November 17

For this Parasite, It’s Christmas Year Round


Picture this. It’s the annual holiday party at your Aunt Rudy’s house. Your cousin Emily and her new partner Jack find themselves standing beneath a sprig of mistletoe, both sporting goofy, ugly sweaters. Their faces light up with surprise and amusement as they realize their accidental position under the mistletoe. Amidst the festivities, they shared a jovial laugh and embrace the holiday spirit.

Little did they know, this seemingly harmless holiday symbol was actually a parasite, stealing life from the trees to which it clings.

Did you know that mistletoe is a parasite? Yep, the festive garland known for evoking a stolen Christmas kiss lives off of trees!

Etymology of the Holidays

Ancient Anglo-Saxons noticed that mistletoe often grows where birds leave droppings, which is how mistletoe got its name: In Anglo-Saxon, “mistel” means “dung” and “tan” means “twig,” hence, “dung-on-a-twig.”

Mistletoe Parasite Etymology

Year Round Sightings

For customers in Jackson County, mistletoe is visible year-round in bushy green circles populating area Oak trees. The wet weather in the Portland Metro Area makes it too difficult for mistletoe to stick onto trees, making it less of a problem for that part of Oregon. Though mistletoe grows around the world. According to the National Wildlife Foundation, there are 1,300 mistletoe species worldwide. The continental United States and Canada are home to more than 30 species, and Hawaii harbors another six.

Mistletoes can be found in various parts of the world, spanning continents like North America and Europe, with a significant presence in regions across Asia, Africa, and Australia. They often grow in diverse ecosystems, attaching themselves to trees in temperate forests, woodlands, and even in some arid or tropical environments. Not every tree service company has the capacity or the knowledge to deal with this difficult species. 

Identifying mistletoe on oak trees can be tricky—we often ponder whether it’s an oak tree with mistletoe or a mistletoe-covered tree. But here’s the critical distinction: if a tree is completely enveloped by mistletoe, it’s likely in perilous condition, at risk of slowly succumbing to this parasitic plant. The mistletoe might even be consuming the tree’s foundation. If you suspect this scenario, it’s vital to act promptly. Reach out to us at Beaver Tree Service, and we’ll provide the expertise and assistance needed to address this potential danger before it worsens.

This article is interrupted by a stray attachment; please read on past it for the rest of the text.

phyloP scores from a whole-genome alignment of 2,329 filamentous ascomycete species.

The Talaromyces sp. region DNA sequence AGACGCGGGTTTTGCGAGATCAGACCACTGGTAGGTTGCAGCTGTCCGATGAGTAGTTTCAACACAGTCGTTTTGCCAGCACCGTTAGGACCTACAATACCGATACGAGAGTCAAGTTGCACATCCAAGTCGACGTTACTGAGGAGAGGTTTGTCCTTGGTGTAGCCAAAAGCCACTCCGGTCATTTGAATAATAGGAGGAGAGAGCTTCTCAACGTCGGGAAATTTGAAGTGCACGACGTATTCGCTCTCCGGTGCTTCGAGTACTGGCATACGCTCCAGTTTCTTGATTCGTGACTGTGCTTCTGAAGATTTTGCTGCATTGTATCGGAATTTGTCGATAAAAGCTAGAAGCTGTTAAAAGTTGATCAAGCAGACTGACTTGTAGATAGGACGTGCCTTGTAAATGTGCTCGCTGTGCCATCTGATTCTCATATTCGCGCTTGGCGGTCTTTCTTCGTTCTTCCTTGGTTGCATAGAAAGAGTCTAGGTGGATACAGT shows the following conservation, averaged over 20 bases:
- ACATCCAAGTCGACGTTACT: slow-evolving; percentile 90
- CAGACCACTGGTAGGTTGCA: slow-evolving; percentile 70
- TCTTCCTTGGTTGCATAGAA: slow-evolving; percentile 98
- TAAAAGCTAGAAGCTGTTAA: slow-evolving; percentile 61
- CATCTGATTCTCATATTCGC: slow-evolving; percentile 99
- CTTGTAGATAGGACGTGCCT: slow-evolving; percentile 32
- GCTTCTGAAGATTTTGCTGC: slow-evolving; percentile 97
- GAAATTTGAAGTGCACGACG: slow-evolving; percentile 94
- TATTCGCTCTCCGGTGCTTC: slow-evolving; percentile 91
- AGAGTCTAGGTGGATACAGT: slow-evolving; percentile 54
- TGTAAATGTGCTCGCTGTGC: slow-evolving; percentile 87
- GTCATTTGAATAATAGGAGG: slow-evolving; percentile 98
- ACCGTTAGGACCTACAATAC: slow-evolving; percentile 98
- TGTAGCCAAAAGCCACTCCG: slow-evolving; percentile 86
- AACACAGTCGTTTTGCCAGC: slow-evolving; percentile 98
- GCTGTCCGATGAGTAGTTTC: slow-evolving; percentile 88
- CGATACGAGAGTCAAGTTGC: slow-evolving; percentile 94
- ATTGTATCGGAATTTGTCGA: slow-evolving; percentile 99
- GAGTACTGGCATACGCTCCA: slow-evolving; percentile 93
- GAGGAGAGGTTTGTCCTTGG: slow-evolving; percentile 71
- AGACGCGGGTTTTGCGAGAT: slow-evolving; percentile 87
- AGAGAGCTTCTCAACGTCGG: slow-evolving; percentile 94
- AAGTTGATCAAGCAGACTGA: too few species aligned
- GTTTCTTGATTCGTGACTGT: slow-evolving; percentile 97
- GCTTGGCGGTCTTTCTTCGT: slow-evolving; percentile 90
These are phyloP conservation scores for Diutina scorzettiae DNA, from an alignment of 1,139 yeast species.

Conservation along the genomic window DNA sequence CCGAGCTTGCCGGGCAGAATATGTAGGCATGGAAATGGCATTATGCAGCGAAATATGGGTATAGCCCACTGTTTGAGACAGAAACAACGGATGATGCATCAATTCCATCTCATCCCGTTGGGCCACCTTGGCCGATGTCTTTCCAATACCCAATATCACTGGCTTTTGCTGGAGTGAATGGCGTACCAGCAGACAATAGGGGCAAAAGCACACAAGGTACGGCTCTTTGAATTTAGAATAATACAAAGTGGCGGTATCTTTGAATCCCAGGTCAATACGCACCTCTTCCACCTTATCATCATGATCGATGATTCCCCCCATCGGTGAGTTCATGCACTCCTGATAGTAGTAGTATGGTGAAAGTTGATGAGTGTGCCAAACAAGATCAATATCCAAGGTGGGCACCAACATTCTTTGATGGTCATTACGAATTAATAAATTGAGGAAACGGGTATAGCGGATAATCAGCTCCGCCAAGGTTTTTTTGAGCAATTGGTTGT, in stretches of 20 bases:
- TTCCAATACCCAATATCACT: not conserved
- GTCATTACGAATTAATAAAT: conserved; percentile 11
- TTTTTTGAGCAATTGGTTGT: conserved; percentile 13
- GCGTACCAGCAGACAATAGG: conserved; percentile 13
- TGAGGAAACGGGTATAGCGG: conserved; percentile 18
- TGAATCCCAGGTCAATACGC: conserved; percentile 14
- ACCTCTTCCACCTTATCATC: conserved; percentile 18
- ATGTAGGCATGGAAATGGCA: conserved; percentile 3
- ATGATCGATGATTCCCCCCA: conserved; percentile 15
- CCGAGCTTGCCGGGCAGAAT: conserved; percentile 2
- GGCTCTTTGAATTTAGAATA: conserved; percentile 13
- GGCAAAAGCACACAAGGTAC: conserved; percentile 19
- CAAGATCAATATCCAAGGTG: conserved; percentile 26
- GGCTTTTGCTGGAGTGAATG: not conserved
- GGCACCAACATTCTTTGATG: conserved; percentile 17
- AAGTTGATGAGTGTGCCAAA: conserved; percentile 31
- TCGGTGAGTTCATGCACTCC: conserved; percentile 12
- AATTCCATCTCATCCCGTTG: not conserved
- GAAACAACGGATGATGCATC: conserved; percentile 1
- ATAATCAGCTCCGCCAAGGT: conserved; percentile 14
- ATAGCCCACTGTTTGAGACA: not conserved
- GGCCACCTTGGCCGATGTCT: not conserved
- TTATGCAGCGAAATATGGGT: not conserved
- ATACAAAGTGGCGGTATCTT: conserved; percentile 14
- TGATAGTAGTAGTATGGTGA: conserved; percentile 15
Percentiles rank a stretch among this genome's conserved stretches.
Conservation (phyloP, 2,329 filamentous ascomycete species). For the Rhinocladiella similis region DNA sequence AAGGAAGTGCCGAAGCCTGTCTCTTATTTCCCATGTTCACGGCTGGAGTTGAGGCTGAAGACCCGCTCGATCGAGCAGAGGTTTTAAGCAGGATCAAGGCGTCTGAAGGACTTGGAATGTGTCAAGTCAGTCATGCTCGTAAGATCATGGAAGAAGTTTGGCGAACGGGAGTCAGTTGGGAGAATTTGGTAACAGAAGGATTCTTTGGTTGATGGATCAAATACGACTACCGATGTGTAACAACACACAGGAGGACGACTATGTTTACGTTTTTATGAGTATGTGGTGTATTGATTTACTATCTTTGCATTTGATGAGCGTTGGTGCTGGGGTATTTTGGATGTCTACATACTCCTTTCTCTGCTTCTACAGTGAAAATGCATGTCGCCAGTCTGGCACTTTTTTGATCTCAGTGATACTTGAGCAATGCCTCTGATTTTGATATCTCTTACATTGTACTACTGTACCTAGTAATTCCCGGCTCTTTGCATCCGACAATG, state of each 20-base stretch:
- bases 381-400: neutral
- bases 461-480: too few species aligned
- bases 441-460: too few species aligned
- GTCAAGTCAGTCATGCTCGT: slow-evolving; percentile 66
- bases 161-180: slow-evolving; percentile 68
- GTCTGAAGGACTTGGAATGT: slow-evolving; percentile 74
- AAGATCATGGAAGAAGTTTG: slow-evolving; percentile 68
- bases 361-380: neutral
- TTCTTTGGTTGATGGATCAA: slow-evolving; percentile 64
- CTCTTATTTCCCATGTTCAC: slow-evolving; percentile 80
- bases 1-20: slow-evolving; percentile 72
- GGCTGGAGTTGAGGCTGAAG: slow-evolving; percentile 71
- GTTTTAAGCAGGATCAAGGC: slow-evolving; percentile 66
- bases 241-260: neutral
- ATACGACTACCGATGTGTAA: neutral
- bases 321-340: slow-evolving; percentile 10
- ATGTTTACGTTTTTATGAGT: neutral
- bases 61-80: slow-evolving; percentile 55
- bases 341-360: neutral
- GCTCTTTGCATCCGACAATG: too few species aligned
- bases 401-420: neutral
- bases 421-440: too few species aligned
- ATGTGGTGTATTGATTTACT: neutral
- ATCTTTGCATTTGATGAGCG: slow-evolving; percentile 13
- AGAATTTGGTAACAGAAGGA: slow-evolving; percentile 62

How Does Mistletoe Spead?

The parasite grows into a tree’s vascular system and steals water and nutrients. Over time, the tree can become weak and can die. Mistletoe spreads when birds eat the parasites’ berries. The birds fly from tree to tree, pooping out the seeds where they grow into a new parasitic bush. Apparently, “mistletoe has another method of seed dispersal. Ripe seeds can explode at the rate of 60 miles per hour, scattering the seeds 50 feet away to start a new plant,” according to this article in The Kansas City Star. Read more here.

Beaver Tree Services - Mistletoe Parasite

Can I Help Prevent Mistletoe

For residents in Jackson County such as Ashland, Medford, Talent, Jacksonville, and Central Point, our recommendation stands firm: removing mistletoe is crucial to maintain the health of Oak trees. For assistance in properly removing this parasite, our team at Beaver Tree Service is ready to offer a quote tailored to your needs. Contact us via phone or email to get started!

  • PORTLAND METRO OFFICE: (503) 224-1338
  • SOUTHERN OREGON OFFICE: (541) 779-7072
  • EMAIL ADDRESS: [email protected]

Beaver Tree Service are experienced arborists in Beaverton, Portland, and Medford, Oregon. They can provide commercial tree service for the people of Oregon. Contact Beaver Tree Service today!


mistletoe, parasite

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